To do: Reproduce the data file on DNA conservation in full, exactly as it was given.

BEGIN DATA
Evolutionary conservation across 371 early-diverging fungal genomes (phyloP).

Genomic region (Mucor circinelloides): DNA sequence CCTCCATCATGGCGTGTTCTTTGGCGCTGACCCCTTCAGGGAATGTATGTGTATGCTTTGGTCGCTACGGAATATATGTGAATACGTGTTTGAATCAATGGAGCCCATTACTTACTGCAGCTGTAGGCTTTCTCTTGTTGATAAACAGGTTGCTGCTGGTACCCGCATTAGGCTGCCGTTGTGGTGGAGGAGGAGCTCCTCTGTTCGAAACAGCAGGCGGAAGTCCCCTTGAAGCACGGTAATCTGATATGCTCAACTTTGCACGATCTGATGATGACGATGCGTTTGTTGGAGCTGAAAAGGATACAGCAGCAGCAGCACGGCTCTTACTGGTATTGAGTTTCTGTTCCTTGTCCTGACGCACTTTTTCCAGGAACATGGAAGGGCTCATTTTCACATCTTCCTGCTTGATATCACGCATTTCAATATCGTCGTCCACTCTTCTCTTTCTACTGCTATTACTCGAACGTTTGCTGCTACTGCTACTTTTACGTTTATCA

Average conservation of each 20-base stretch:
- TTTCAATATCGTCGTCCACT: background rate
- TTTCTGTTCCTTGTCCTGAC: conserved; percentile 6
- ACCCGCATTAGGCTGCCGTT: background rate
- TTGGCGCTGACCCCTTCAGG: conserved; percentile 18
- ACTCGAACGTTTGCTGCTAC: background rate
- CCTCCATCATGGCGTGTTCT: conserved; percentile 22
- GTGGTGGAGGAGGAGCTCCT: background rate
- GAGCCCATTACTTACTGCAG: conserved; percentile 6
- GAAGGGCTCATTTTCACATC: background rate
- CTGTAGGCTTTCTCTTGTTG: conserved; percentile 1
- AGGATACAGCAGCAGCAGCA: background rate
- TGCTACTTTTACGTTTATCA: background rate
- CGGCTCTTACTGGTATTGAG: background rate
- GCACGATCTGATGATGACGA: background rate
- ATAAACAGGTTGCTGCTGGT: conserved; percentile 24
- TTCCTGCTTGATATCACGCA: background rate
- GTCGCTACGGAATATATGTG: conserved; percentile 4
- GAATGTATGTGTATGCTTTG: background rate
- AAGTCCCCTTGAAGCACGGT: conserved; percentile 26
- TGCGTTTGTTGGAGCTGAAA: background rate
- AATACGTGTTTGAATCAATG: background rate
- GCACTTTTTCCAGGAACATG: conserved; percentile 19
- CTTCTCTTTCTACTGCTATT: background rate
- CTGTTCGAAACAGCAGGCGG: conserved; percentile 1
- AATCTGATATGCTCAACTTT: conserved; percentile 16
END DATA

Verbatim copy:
Evolutionary conservation across 371 early-diverging fungal genomes (phyloP).

Genomic region (Mucor circinelloides): DNA sequence CCTCCATCATGGCGTGTTCTTTGGCGCTGACCCCTTCAGGGAATGTATGTGTATGCTTTGGTCGCTACGGAATATATGTGAATACGTGTTTGAATCAATGGAGCCCATTACTTACTGCAGCTGTAGGCTTTCTCTTGTTGATAAACAGGTTGCTGCTGGTACCCGCATTAGGCTGCCGTTGTGGTGGAGGAGGAGCTCCTCTGTTCGAAACAGCAGGCGGAAGTCCCCTTGAAGCACGGTAATCTGATATGCTCAACTTTGCACGATCTGATGATGACGATGCGTTTGTTGGAGCTGAAAAGGATACAGCAGCAGCAGCACGGCTCTTACTGGTATTGAGTTTCTGTTCCTTGTCCTGACGCACTTTTTCCAGGAACATGGAAGGGCTCATTTTCACATCTTCCTGCTTGATATCACGCATTTCAATATCGTCGTCCACTCTTCTCTTTCTACTGCTATTACTCGAACGTTTGCTGCTACTGCTACTTTTACGTTTATCA

Average conservation of each 20-base stretch:
- TTTCAATATCGTCGTCCACT: background rate
- TTTCTGTTCCTTGTCCTGAC: conserved; percentile 6
- ACCCGCATTAGGCTGCCGTT: background rate
- TTGGCGCTGACCCCTTCAGG: conserved; percentile 18
- ACTCGAACGTTTGCTGCTAC: background rate
- CCTCCATCATGGCGTGTTCT: conserved; percentile 22
- GTGGTGGAGGAGGAGCTCCT: background rate
- GAGCCCATTACTTACTGCAG: conserved; percentile 6
- GAAGGGCTCATTTTCACATC: background rate
- CTGTAGGCTTTCTCTTGTTG: conserved; percentile 1
- AGGATACAGCAGCAGCAGCA: background rate
- TGCTACTTTTACGTTTATCA: background rate
- CGGCTCTTACTGGTATTGAG: background rate
- GCACGATCTGATGATGACGA: background rate
- ATAAACAGGTTGCTGCTGGT: conserved; percentile 24
- TTCCTGCTTGATATCACGCA: background rate
- GTCGCTACGGAATATATGTG: conserved; percentile 4
- GAATGTATGTGTATGCTTTG: background rate
- AAGTCCCCTTGAAGCACGGT: conserved; percentile 26
- TGCGTTTGTTGGAGCTGAAA: background rate
- AATACGTGTTTGAATCAATG: background rate
- GCACTTTTTCCAGGAACATG: conserved; percentile 19
- CTTCTCTTTCTACTGCTATT: background rate
- CTGTTCGAAACAGCAGGCGG: conserved; percentile 1
- AATCTGATATGCTCAACTTT: conserved; percentile 16